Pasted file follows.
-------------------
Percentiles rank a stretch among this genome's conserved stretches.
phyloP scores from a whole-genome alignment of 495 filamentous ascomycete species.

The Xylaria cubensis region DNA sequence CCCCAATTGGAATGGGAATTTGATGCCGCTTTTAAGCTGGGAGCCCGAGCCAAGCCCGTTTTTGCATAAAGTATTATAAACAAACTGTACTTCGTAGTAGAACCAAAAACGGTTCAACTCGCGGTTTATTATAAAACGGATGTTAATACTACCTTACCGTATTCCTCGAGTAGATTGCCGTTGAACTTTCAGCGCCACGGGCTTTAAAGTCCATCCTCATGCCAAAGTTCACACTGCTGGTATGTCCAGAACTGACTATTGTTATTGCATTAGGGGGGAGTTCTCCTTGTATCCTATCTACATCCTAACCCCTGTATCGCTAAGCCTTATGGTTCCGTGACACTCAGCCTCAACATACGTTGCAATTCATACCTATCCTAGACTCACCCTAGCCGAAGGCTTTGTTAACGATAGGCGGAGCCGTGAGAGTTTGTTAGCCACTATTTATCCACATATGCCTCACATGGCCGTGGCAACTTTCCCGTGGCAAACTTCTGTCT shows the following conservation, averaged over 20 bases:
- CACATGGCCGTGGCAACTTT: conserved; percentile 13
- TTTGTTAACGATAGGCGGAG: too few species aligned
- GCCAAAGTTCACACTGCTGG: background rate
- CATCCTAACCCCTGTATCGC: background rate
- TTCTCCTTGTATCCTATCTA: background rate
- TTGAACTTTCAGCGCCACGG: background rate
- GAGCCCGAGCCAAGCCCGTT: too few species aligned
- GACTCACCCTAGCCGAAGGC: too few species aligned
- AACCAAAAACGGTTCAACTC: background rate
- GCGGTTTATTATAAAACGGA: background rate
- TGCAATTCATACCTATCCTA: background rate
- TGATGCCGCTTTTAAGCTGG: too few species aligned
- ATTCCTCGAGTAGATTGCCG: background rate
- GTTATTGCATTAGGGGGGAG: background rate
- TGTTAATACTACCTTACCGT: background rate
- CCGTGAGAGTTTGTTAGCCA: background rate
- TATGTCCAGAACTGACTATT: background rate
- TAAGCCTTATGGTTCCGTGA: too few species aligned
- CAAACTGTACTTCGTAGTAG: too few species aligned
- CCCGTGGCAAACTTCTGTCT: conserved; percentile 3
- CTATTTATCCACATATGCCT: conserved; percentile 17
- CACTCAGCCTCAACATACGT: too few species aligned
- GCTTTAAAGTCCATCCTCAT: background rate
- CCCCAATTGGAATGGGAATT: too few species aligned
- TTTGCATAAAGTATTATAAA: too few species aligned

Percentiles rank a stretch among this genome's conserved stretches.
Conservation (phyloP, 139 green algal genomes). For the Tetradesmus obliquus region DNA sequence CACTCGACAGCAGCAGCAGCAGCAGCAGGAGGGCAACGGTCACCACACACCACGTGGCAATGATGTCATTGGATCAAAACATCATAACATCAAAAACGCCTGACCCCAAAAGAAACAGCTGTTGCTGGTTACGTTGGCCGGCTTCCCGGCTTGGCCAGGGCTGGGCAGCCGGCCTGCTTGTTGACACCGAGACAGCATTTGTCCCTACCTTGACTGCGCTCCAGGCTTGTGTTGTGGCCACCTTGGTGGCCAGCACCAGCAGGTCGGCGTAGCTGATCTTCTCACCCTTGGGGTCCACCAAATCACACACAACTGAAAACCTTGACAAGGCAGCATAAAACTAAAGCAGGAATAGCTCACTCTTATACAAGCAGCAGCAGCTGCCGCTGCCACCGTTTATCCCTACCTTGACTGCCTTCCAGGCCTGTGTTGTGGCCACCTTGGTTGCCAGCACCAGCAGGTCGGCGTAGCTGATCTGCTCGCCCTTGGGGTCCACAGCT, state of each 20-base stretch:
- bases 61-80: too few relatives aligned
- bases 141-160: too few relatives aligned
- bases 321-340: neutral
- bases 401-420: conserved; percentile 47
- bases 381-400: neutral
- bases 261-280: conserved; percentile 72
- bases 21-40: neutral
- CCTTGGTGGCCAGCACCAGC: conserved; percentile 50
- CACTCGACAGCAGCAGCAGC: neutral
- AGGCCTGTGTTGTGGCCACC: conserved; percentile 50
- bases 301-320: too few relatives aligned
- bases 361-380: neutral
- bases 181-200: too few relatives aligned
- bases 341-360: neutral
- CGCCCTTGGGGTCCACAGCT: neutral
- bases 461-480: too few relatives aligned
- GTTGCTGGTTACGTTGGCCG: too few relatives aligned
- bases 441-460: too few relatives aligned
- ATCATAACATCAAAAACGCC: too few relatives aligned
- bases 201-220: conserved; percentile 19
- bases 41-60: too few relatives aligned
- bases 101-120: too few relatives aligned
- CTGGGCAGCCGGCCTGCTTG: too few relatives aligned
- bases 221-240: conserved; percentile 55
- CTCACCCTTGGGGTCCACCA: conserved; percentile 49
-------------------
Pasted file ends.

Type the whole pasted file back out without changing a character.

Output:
Percentiles rank a stretch among this genome's conserved stretches.
phyloP scores from a whole-genome alignment of 495 filamentous ascomycete species.

The Xylaria cubensis region DNA sequence CCCCAATTGGAATGGGAATTTGATGCCGCTTTTAAGCTGGGAGCCCGAGCCAAGCCCGTTTTTGCATAAAGTATTATAAACAAACTGTACTTCGTAGTAGAACCAAAAACGGTTCAACTCGCGGTTTATTATAAAACGGATGTTAATACTACCTTACCGTATTCCTCGAGTAGATTGCCGTTGAACTTTCAGCGCCACGGGCTTTAAAGTCCATCCTCATGCCAAAGTTCACACTGCTGGTATGTCCAGAACTGACTATTGTTATTGCATTAGGGGGGAGTTCTCCTTGTATCCTATCTACATCCTAACCCCTGTATCGCTAAGCCTTATGGTTCCGTGACACTCAGCCTCAACATACGTTGCAATTCATACCTATCCTAGACTCACCCTAGCCGAAGGCTTTGTTAACGATAGGCGGAGCCGTGAGAGTTTGTTAGCCACTATTTATCCACATATGCCTCACATGGCCGTGGCAACTTTCCCGTGGCAAACTTCTGTCT shows the following conservation, averaged over 20 bases:
- CACATGGCCGTGGCAACTTT: conserved; percentile 13
- TTTGTTAACGATAGGCGGAG: too few species aligned
- GCCAAAGTTCACACTGCTGG: background rate
- CATCCTAACCCCTGTATCGC: background rate
- TTCTCCTTGTATCCTATCTA: background rate
- TTGAACTTTCAGCGCCACGG: background rate
- GAGCCCGAGCCAAGCCCGTT: too few species aligned
- GACTCACCCTAGCCGAAGGC: too few species aligned
- AACCAAAAACGGTTCAACTC: background rate
- GCGGTTTATTATAAAACGGA: background rate
- TGCAATTCATACCTATCCTA: background rate
- TGATGCCGCTTTTAAGCTGG: too few species aligned
- ATTCCTCGAGTAGATTGCCG: background rate
- GTTATTGCATTAGGGGGGAG: background rate
- TGTTAATACTACCTTACCGT: background rate
- CCGTGAGAGTTTGTTAGCCA: background rate
- TATGTCCAGAACTGACTATT: background rate
- TAAGCCTTATGGTTCCGTGA: too few species aligned
- CAAACTGTACTTCGTAGTAG: too few species aligned
- CCCGTGGCAAACTTCTGTCT: conserved; percentile 3
- CTATTTATCCACATATGCCT: conserved; percentile 17
- CACTCAGCCTCAACATACGT: too few species aligned
- GCTTTAAAGTCCATCCTCAT: background rate
- CCCCAATTGGAATGGGAATT: too few species aligned
- TTTGCATAAAGTATTATAAA: too few species aligned

Percentiles rank a stretch among this genome's conserved stretches.
Conservation (phyloP, 139 green algal genomes). For the Tetradesmus obliquus region DNA sequence CACTCGACAGCAGCAGCAGCAGCAGCAGGAGGGCAACGGTCACCACACACCACGTGGCAATGATGTCATTGGATCAAAACATCATAACATCAAAAACGCCTGACCCCAAAAGAAACAGCTGTTGCTGGTTACGTTGGCCGGCTTCCCGGCTTGGCCAGGGCTGGGCAGCCGGCCTGCTTGTTGACACCGAGACAGCATTTGTCCCTACCTTGACTGCGCTCCAGGCTTGTGTTGTGGCCACCTTGGTGGCCAGCACCAGCAGGTCGGCGTAGCTGATCTTCTCACCCTTGGGGTCCACCAAATCACACACAACTGAAAACCTTGACAAGGCAGCATAAAACTAAAGCAGGAATAGCTCACTCTTATACAAGCAGCAGCAGCTGCCGCTGCCACCGTTTATCCCTACCTTGACTGCCTTCCAGGCCTGTGTTGTGGCCACCTTGGTTGCCAGCACCAGCAGGTCGGCGTAGCTGATCTGCTCGCCCTTGGGGTCCACAGCT, state of each 20-base stretch:
- bases 61-80: too few relatives aligned
- bases 141-160: too few relatives aligned
- bases 321-340: neutral
- bases 401-420: conserved; percentile 47
- bases 381-400: neutral
- bases 261-280: conserved; percentile 72
- bases 21-40: neutral
- CCTTGGTGGCCAGCACCAGC: conserved; percentile 50
- CACTCGACAGCAGCAGCAGC: neutral
- AGGCCTGTGTTGTGGCCACC: conserved; percentile 50
- bases 301-320: too few relatives aligned
- bases 361-380: neutral
- bases 181-200: too few relatives aligned
- bases 341-360: neutral
- CGCCCTTGGGGTCCACAGCT: neutral
- bases 461-480: too few relatives aligned
- GTTGCTGGTTACGTTGGCCG: too few relatives aligned
- bases 441-460: too few relatives aligned
- ATCATAACATCAAAAACGCC: too few relatives aligned
- bases 201-220: conserved; percentile 19
- bases 41-60: too few relatives aligned
- bases 101-120: too few relatives aligned
- CTGGGCAGCCGGCCTGCTTG: too few relatives aligned
- bases 221-240: conserved; percentile 55
- CTCACCCTTGGGGTCCACCA: conserved; percentile 49